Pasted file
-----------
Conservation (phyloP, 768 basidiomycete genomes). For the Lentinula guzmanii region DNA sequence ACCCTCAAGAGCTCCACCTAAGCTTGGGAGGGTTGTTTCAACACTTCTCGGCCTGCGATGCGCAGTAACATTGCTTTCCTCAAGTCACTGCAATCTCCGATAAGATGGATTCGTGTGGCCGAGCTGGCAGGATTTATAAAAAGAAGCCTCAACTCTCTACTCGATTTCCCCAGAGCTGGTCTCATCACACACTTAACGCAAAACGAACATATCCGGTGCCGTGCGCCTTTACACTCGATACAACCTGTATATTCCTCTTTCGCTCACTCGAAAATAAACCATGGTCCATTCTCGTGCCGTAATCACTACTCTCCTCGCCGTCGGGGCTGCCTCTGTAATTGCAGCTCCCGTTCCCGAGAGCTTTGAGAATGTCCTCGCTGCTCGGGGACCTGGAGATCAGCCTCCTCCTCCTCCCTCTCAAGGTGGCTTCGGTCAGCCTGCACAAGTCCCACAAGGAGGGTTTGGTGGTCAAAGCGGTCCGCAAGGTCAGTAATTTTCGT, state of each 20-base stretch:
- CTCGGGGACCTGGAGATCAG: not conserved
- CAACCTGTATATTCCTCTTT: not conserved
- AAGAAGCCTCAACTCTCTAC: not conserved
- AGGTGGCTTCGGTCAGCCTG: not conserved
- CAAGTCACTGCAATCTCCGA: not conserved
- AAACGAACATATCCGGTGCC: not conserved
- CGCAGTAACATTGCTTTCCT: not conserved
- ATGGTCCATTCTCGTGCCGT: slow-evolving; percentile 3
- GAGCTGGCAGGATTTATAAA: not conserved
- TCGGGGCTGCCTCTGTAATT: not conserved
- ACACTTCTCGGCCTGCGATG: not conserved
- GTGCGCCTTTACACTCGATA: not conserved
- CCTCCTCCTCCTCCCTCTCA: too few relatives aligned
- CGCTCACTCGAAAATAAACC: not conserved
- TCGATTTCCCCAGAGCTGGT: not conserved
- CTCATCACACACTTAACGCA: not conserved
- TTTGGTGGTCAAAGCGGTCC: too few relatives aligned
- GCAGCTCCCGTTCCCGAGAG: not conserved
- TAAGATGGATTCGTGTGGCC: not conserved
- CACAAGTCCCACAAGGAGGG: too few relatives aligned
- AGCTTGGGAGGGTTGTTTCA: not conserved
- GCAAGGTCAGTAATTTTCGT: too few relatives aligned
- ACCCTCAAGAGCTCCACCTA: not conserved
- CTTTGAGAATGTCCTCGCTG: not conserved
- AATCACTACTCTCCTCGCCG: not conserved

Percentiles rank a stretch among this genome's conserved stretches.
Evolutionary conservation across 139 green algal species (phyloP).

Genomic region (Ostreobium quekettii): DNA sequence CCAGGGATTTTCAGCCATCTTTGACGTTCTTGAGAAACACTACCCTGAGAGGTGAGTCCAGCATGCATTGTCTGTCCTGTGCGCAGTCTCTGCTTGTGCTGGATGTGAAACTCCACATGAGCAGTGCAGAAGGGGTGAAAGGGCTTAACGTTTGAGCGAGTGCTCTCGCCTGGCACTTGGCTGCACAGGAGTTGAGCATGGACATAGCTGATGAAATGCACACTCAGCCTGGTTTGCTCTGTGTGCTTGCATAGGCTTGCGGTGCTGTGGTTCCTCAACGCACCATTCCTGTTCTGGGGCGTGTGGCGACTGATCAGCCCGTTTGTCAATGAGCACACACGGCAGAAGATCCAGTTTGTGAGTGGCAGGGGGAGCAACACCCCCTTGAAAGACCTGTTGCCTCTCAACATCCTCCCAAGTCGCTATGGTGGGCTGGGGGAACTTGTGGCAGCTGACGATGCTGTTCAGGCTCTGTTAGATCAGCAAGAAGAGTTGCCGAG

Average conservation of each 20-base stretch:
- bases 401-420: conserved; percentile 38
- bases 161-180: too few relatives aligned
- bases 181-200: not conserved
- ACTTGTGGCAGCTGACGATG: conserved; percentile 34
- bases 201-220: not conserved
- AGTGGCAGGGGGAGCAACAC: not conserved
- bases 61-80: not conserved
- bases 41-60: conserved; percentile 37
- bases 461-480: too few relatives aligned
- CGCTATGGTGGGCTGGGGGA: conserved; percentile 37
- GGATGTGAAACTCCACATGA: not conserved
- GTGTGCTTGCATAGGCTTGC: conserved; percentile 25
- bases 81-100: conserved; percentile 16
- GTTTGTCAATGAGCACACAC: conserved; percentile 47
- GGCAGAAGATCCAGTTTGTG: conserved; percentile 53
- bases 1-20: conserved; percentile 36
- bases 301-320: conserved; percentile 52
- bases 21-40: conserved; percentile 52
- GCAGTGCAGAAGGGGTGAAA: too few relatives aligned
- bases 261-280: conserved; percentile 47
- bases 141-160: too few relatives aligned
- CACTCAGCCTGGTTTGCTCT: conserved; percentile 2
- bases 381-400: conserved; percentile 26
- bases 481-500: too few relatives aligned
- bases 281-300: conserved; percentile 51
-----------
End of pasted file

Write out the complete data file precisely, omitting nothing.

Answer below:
Conservation (phyloP, 768 basidiomycete genomes). For the Lentinula guzmanii region DNA sequence ACCCTCAAGAGCTCCACCTAAGCTTGGGAGGGTTGTTTCAACACTTCTCGGCCTGCGATGCGCAGTAACATTGCTTTCCTCAAGTCACTGCAATCTCCGATAAGATGGATTCGTGTGGCCGAGCTGGCAGGATTTATAAAAAGAAGCCTCAACTCTCTACTCGATTTCCCCAGAGCTGGTCTCATCACACACTTAACGCAAAACGAACATATCCGGTGCCGTGCGCCTTTACACTCGATACAACCTGTATATTCCTCTTTCGCTCACTCGAAAATAAACCATGGTCCATTCTCGTGCCGTAATCACTACTCTCCTCGCCGTCGGGGCTGCCTCTGTAATTGCAGCTCCCGTTCCCGAGAGCTTTGAGAATGTCCTCGCTGCTCGGGGACCTGGAGATCAGCCTCCTCCTCCTCCCTCTCAAGGTGGCTTCGGTCAGCCTGCACAAGTCCCACAAGGAGGGTTTGGTGGTCAAAGCGGTCCGCAAGGTCAGTAATTTTCGT, state of each 20-base stretch:
- CTCGGGGACCTGGAGATCAG: not conserved
- CAACCTGTATATTCCTCTTT: not conserved
- AAGAAGCCTCAACTCTCTAC: not conserved
- AGGTGGCTTCGGTCAGCCTG: not conserved
- CAAGTCACTGCAATCTCCGA: not conserved
- AAACGAACATATCCGGTGCC: not conserved
- CGCAGTAACATTGCTTTCCT: not conserved
- ATGGTCCATTCTCGTGCCGT: slow-evolving; percentile 3
- GAGCTGGCAGGATTTATAAA: not conserved
- TCGGGGCTGCCTCTGTAATT: not conserved
- ACACTTCTCGGCCTGCGATG: not conserved
- GTGCGCCTTTACACTCGATA: not conserved
- CCTCCTCCTCCTCCCTCTCA: too few relatives aligned
- CGCTCACTCGAAAATAAACC: not conserved
- TCGATTTCCCCAGAGCTGGT: not conserved
- CTCATCACACACTTAACGCA: not conserved
- TTTGGTGGTCAAAGCGGTCC: too few relatives aligned
- GCAGCTCCCGTTCCCGAGAG: not conserved
- TAAGATGGATTCGTGTGGCC: not conserved
- CACAAGTCCCACAAGGAGGG: too few relatives aligned
- AGCTTGGGAGGGTTGTTTCA: not conserved
- GCAAGGTCAGTAATTTTCGT: too few relatives aligned
- ACCCTCAAGAGCTCCACCTA: not conserved
- CTTTGAGAATGTCCTCGCTG: not conserved
- AATCACTACTCTCCTCGCCG: not conserved

Percentiles rank a stretch among this genome's conserved stretches.
Evolutionary conservation across 139 green algal species (phyloP).

Genomic region (Ostreobium quekettii): DNA sequence CCAGGGATTTTCAGCCATCTTTGACGTTCTTGAGAAACACTACCCTGAGAGGTGAGTCCAGCATGCATTGTCTGTCCTGTGCGCAGTCTCTGCTTGTGCTGGATGTGAAACTCCACATGAGCAGTGCAGAAGGGGTGAAAGGGCTTAACGTTTGAGCGAGTGCTCTCGCCTGGCACTTGGCTGCACAGGAGTTGAGCATGGACATAGCTGATGAAATGCACACTCAGCCTGGTTTGCTCTGTGTGCTTGCATAGGCTTGCGGTGCTGTGGTTCCTCAACGCACCATTCCTGTTCTGGGGCGTGTGGCGACTGATCAGCCCGTTTGTCAATGAGCACACACGGCAGAAGATCCAGTTTGTGAGTGGCAGGGGGAGCAACACCCCCTTGAAAGACCTGTTGCCTCTCAACATCCTCCCAAGTCGCTATGGTGGGCTGGGGGAACTTGTGGCAGCTGACGATGCTGTTCAGGCTCTGTTAGATCAGCAAGAAGAGTTGCCGAG

Average conservation of each 20-base stretch:
- bases 401-420: conserved; percentile 38
- bases 161-180: too few relatives aligned
- bases 181-200: not conserved
- ACTTGTGGCAGCTGACGATG: conserved; percentile 34
- bases 201-220: not conserved
- AGTGGCAGGGGGAGCAACAC: not conserved
- bases 61-80: not conserved
- bases 41-60: conserved; percentile 37
- bases 461-480: too few relatives aligned
- CGCTATGGTGGGCTGGGGGA: conserved; percentile 37
- GGATGTGAAACTCCACATGA: not conserved
- GTGTGCTTGCATAGGCTTGC: conserved; percentile 25
- bases 81-100: conserved; percentile 16
- GTTTGTCAATGAGCACACAC: conserved; percentile 47
- GGCAGAAGATCCAGTTTGTG: conserved; percentile 53
- bases 1-20: conserved; percentile 36
- bases 301-320: conserved; percentile 52
- bases 21-40: conserved; percentile 52
- GCAGTGCAGAAGGGGTGAAA: too few relatives aligned
- bases 261-280: conserved; percentile 47
- bases 141-160: too few relatives aligned
- CACTCAGCCTGGTTTGCTCT: conserved; percentile 2
- bases 381-400: conserved; percentile 26
- bases 481-500: too few relatives aligned
- bases 281-300: conserved; percentile 51